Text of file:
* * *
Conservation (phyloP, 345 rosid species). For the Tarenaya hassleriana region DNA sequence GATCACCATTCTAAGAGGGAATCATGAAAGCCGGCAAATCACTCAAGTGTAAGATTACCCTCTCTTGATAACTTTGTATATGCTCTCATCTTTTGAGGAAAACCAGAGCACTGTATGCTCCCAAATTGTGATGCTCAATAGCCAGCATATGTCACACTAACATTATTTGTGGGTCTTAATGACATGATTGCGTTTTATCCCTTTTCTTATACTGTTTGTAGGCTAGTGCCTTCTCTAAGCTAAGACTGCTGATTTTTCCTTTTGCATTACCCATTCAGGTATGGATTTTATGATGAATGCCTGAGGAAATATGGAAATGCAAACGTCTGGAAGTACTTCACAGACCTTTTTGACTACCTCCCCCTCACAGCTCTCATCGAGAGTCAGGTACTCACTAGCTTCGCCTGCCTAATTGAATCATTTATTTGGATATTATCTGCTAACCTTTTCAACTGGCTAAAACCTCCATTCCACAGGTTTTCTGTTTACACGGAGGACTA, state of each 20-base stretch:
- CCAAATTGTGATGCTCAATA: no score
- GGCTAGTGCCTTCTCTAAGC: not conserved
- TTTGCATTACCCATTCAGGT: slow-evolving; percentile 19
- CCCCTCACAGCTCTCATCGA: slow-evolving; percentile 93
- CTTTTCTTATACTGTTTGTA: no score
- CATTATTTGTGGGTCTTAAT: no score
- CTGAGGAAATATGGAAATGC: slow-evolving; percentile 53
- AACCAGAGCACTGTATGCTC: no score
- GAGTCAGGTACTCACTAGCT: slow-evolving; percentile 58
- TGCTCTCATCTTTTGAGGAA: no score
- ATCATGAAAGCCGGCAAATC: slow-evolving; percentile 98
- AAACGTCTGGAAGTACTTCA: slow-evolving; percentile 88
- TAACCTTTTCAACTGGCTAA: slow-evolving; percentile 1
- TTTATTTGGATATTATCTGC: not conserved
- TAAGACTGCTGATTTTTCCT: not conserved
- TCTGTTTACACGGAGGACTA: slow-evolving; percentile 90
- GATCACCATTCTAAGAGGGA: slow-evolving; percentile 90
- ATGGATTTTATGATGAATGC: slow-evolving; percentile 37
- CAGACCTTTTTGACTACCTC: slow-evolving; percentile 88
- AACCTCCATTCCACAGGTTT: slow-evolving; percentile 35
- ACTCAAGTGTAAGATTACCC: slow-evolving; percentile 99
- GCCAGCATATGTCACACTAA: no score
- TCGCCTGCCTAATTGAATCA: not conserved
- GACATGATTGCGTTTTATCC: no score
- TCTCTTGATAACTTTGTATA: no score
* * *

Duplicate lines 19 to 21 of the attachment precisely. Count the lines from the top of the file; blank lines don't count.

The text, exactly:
- ATGGATTTTATGATGAATGC: slow-evolving; percentile 37
- CAGACCTTTTTGACTACCTC: slow-evolving; percentile 88
- AACCTCCATTCCACAGGTTT: slow-evolving; percentile 35